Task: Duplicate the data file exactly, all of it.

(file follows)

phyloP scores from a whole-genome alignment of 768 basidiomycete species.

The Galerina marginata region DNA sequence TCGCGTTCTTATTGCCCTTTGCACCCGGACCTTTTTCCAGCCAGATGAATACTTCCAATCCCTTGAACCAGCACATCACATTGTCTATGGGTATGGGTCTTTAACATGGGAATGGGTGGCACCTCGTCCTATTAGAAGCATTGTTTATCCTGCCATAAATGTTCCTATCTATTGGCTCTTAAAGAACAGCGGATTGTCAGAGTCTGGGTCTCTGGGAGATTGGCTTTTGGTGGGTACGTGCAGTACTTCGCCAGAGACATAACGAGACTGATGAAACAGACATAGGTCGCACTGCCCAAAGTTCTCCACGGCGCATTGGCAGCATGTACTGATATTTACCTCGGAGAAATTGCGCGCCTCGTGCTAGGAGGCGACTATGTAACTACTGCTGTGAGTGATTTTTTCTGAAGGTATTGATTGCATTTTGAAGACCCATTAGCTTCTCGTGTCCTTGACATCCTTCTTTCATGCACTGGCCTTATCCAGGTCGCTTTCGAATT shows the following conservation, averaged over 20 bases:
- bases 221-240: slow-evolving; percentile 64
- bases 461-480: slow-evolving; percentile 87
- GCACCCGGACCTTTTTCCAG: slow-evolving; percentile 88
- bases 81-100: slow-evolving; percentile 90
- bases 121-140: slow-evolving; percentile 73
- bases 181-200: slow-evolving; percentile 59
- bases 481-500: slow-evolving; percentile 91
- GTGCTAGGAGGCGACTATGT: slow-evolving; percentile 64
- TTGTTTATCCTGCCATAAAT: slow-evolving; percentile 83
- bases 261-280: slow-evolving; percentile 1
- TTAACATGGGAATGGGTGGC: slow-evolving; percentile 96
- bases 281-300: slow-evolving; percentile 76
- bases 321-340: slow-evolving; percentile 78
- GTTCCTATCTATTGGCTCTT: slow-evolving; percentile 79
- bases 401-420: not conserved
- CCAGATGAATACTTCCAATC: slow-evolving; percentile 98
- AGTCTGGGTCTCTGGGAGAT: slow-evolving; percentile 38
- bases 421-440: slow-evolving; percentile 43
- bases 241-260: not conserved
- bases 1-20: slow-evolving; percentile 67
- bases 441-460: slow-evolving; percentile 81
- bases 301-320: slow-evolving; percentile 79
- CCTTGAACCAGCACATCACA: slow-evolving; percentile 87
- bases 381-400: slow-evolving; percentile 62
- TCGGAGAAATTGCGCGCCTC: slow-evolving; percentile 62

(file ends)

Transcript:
phyloP scores from a whole-genome alignment of 768 basidiomycete species.

The Galerina marginata region DNA sequence TCGCGTTCTTATTGCCCTTTGCACCCGGACCTTTTTCCAGCCAGATGAATACTTCCAATCCCTTGAACCAGCACATCACATTGTCTATGGGTATGGGTCTTTAACATGGGAATGGGTGGCACCTCGTCCTATTAGAAGCATTGTTTATCCTGCCATAAATGTTCCTATCTATTGGCTCTTAAAGAACAGCGGATTGTCAGAGTCTGGGTCTCTGGGAGATTGGCTTTTGGTGGGTACGTGCAGTACTTCGCCAGAGACATAACGAGACTGATGAAACAGACATAGGTCGCACTGCCCAAAGTTCTCCACGGCGCATTGGCAGCATGTACTGATATTTACCTCGGAGAAATTGCGCGCCTCGTGCTAGGAGGCGACTATGTAACTACTGCTGTGAGTGATTTTTTCTGAAGGTATTGATTGCATTTTGAAGACCCATTAGCTTCTCGTGTCCTTGACATCCTTCTTTCATGCACTGGCCTTATCCAGGTCGCTTTCGAATT shows the following conservation, averaged over 20 bases:
- bases 221-240: slow-evolving; percentile 64
- bases 461-480: slow-evolving; percentile 87
- GCACCCGGACCTTTTTCCAG: slow-evolving; percentile 88
- bases 81-100: slow-evolving; percentile 90
- bases 121-140: slow-evolving; percentile 73
- bases 181-200: slow-evolving; percentile 59
- bases 481-500: slow-evolving; percentile 91
- GTGCTAGGAGGCGACTATGT: slow-evolving; percentile 64
- TTGTTTATCCTGCCATAAAT: slow-evolving; percentile 83
- bases 261-280: slow-evolving; percentile 1
- TTAACATGGGAATGGGTGGC: slow-evolving; percentile 96
- bases 281-300: slow-evolving; percentile 76
- bases 321-340: slow-evolving; percentile 78
- GTTCCTATCTATTGGCTCTT: slow-evolving; percentile 79
- bases 401-420: not conserved
- CCAGATGAATACTTCCAATC: slow-evolving; percentile 98
- AGTCTGGGTCTCTGGGAGAT: slow-evolving; percentile 38
- bases 421-440: slow-evolving; percentile 43
- bases 241-260: not conserved
- bases 1-20: slow-evolving; percentile 67
- bases 441-460: slow-evolving; percentile 81
- bases 301-320: slow-evolving; percentile 79
- CCTTGAACCAGCACATCACA: slow-evolving; percentile 87
- bases 381-400: slow-evolving; percentile 62
- TCGGAGAAATTGCGCGCCTC: slow-evolving; percentile 62